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Here comes TV for your mobile phone

MSNBC's Gary Krakow reports from the CTIA Wireless Expo in Orlando, Florida where the big news is television — TV that you'll be watching on your next cell phone.
The antenna on the Samsung SCH-u620 is a dead giveaway of what this nifty phone can do: television.
The antenna on the Samsung SCH-u620 is a dead giveaway of what this nifty phone can do: television.Samsung

It was only a matter of time. Modern cell phones can make and receive phone calls, e-mail, text messages, photographs and videos. And many can store and play music files. Small, pocketable handsets are replacing computers for many tasks.

But, the next real breakthrough will be television that you watch on your phone. It won’t replace the flat-screen HDTV in your living room — but viewing videos on a small handset is no longer comic book fantasy.

Here at the CTIA convention, Verizon is showing a number of phones that can connect to a service that will let you watch television on your mobile phone. The service was actually announced several weeks ago, but this has been the first opportunity for folks to really check it out — and the phones it will work with.

Verizon calls its system V CAST Mobile TV, and it is currently available in two dozen cities across the country. Many companies are working on similar systems, but Verizon is first out of the gate. Currently, the service features a maximum of eight available TV channels: CBS Mobile, Comedy Central, ESPN, Fox Mobile, MTV, NBC 2 Go, NBC News 2 Go and Nickelodeon.

Of course, the phone in your pocket will not likely run V CAST — unless you own one of the two new very nifty-looking CDMA phones being touted at the show. The Samsung SCH-u620 looks like a normal candy bar-shaped handset until you notice the extended TV antenna coming from the side. The phone sports all the bells and whistles you’d expect from a 2007 wireless device including a 1.3 megapixel camera, Bluetooth stereo headset compatibility, micro-SD expansion slot along with all the V CAST services — including the mobile TV service.

Lon Atkinson

V CAST will also work on LG's VX9400 handset. This device also resembles a candy bar — until you realize that you can rotate the screen into a horizontal position for more “normal” TV viewing. 

The LG phone has virtually the same features as the Samsung model but is slightly larger, which means it has a bigger battery. Bigger battery, more talk and viewing time.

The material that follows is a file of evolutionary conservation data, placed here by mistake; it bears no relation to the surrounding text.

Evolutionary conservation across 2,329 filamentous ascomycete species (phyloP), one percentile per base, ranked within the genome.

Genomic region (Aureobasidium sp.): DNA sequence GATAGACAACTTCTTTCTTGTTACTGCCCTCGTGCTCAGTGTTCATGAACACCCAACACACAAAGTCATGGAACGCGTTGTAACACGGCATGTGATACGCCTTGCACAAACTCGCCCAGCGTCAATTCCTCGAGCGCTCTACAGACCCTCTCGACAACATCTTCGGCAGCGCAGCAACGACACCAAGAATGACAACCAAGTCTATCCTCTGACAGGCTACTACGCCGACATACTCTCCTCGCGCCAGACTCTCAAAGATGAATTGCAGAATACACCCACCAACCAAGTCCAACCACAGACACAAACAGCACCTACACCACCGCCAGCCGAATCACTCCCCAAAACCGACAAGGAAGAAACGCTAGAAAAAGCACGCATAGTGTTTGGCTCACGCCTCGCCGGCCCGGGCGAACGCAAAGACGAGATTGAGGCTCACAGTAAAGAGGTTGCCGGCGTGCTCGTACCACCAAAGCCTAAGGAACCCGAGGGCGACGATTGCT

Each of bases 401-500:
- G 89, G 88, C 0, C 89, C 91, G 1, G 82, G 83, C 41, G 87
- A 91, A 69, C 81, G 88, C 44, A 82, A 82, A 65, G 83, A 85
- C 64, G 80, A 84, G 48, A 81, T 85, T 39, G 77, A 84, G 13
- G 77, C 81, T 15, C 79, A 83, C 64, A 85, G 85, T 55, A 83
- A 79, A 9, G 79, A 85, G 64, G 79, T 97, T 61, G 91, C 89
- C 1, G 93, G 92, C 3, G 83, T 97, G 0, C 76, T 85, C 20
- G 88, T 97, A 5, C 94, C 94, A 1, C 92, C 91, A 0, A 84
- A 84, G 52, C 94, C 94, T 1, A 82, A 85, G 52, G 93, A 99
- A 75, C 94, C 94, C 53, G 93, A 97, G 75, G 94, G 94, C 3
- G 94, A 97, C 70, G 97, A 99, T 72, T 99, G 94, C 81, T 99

The Samsung costs $149.99 and the LG $199.99 (both after $50 rebates) when purchased with a service contract.

As for Verizon’s video service costs, there are three packages to choose from: the Limited (Fox, NBC, NBC News and CBS channels only) for $13 per month; all eight channels in a basic package for $15 monthly; or all eight channels plus access to Verizon's V PACK service with full access to video clips, Web 2.0 service, unlimited video airtime and email for $25 per month. Remember, that’s in addition to what you normally pay for your monthly mobile phone service.

Now for something completely different

Helio is selling a double- jointed cell phone. I'm not kidding. Their new Ocean model is a CDMA handset that slides open vertically to provide users with a dial pad on the bottom. It can also slide open horizontally to let you access a full QWERTY keyboard. It is very, very cool. 

The Ocean handles all this opening and closing action in a 4.3 by 2.2 by 0.86 inch, 5.6 ounce package. And it sports all the usual stuff inside: 2 megapixel camera, MP3, AAC, WMA, MPEG-4, and H.254. VOD and MOD capabilities, stereo Bluetooth, AOL, Yahoo, MSN, Gmail, EarthLink and Helio mail clients and lots more.

The Ocean is a 3G CDMA handset and Helio will be selling both the phone and the calling services. Also interesting: Ocean will automatically and seamlessly switch between Verizon or Sprint’s EV-DO network services — whichever one is stronger. A very neat feature.

Ocean should be available this spring, on Helio’s Web site, for $295. Helio’s all-in-one monthly service prices currently run $65 to $135 for 500-to-2500 minutes of talk time.

Voicemail for your eyes
Sometimes I've found that having to stop and retrieve voice mail takes way too much time and effort. If you've ever wished for a better way to avoid that chore, you're in luck: A number of companies are showing off their solutions for getting your voice mail without having to listen to your messages.

CallWave has a service they call Visual Voicemail which allows you to see, sort, listen and respond to phone messages right from your e-mail inbox. CallWave sells this service (and others) to cell phone providers (Hawaii Telecom, for example) who in turn offer these features to their customers.

There’s also SimulScribe, a separate voicemail-to-text subscription service. You can get your voicemail via text messages, e-mail or on the company's Web site. SimulScribe charges $9.95 per month to handle up to 40 messages — and 25 cents for each additional message.  SimulScribe is offering free trials for users that want to try before they buy.